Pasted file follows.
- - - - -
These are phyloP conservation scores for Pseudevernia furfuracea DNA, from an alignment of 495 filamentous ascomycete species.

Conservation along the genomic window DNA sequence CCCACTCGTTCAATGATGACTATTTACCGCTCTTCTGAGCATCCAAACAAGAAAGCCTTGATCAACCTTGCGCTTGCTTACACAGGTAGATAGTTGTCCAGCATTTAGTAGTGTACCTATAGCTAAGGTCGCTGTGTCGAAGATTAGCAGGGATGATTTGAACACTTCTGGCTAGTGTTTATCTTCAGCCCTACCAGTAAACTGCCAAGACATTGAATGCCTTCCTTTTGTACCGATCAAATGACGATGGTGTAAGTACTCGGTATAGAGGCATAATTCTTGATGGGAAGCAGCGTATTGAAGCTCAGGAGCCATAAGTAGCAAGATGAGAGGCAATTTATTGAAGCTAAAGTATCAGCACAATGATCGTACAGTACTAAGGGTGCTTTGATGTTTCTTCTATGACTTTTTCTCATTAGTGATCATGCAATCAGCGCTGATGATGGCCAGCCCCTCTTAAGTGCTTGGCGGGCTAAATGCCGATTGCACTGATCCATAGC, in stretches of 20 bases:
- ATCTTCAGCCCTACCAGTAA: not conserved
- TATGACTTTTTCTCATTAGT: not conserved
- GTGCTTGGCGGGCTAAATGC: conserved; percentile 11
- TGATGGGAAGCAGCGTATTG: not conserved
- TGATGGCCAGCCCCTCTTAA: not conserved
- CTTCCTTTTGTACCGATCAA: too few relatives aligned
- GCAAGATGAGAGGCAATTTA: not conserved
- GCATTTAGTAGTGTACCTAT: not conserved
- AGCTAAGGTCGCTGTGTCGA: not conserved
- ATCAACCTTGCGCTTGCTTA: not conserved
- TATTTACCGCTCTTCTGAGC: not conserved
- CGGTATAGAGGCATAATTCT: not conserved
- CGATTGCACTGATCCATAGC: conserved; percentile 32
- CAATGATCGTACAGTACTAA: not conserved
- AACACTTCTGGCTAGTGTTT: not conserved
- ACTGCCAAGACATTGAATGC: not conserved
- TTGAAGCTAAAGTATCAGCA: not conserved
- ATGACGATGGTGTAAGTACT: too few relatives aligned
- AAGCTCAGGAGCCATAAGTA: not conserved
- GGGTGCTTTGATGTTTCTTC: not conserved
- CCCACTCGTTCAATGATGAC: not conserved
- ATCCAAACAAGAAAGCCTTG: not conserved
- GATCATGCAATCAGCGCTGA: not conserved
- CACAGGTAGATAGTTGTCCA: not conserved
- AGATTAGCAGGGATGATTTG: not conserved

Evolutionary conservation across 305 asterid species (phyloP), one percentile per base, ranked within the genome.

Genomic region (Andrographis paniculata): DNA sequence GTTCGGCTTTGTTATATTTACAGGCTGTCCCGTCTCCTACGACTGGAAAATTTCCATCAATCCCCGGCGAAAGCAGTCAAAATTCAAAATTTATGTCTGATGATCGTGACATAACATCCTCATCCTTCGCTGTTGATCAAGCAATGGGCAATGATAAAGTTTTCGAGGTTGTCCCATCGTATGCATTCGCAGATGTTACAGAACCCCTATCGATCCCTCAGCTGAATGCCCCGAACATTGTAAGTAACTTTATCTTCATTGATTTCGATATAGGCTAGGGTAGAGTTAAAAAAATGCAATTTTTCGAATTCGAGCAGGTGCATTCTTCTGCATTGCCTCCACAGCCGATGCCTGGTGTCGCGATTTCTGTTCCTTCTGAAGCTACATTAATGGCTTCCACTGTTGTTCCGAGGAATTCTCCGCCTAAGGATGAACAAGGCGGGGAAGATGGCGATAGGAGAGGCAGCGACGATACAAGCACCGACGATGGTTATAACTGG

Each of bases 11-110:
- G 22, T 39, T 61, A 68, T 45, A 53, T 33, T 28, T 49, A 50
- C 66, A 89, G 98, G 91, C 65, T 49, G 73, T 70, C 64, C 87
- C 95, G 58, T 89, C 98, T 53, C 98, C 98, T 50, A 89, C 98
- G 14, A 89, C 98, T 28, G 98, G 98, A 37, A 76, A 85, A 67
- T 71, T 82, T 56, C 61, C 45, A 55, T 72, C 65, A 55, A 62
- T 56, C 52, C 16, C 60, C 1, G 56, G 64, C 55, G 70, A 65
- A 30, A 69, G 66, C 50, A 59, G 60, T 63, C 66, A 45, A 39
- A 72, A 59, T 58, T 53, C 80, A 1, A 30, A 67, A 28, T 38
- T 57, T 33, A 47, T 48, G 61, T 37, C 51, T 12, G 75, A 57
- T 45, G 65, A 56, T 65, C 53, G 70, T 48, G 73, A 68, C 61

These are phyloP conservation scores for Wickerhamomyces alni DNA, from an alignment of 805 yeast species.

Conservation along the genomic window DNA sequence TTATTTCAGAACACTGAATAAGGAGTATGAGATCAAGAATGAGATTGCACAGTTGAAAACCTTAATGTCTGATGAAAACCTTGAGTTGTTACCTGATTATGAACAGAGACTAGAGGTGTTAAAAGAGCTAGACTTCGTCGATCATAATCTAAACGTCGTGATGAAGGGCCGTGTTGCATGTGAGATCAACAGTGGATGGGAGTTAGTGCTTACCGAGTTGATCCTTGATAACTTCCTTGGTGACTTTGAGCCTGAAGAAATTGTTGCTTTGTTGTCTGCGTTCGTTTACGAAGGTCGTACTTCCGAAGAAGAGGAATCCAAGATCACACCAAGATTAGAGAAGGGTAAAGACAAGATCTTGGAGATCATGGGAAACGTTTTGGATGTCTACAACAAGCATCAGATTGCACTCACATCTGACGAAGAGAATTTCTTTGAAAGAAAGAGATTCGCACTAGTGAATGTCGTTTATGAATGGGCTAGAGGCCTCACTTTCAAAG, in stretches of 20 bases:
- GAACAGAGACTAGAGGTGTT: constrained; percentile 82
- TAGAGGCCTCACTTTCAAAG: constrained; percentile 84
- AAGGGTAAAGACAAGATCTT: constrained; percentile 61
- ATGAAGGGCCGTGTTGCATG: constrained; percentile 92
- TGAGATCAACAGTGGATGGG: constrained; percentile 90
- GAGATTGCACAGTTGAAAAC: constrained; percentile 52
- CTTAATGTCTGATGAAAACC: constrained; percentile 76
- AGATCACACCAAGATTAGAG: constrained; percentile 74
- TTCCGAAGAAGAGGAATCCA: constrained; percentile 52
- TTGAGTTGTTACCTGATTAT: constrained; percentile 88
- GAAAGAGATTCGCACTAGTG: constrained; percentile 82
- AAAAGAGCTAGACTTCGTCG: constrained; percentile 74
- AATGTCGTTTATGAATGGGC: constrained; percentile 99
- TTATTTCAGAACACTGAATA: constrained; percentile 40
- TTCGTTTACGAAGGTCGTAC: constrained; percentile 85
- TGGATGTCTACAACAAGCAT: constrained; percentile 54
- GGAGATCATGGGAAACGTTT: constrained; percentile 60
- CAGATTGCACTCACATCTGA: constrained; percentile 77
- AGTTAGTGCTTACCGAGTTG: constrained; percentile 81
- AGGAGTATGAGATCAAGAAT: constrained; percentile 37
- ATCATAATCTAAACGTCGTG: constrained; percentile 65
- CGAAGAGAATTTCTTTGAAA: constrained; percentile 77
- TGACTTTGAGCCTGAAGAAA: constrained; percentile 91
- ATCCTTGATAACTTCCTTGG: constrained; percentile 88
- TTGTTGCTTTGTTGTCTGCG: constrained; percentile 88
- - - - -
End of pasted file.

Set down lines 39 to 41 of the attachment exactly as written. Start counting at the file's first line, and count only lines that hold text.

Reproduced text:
- T 57, T 33, A 47, T 48, G 61, T 37, C 51, T 12, G 75, A 57
- T 45, G 65, A 56, T 65, C 53, G 70, T 48, G 73, A 68, C 61

These are phyloP conservation scores for Wickerhamomyces alni DNA, from an alignment of 805 yeast species.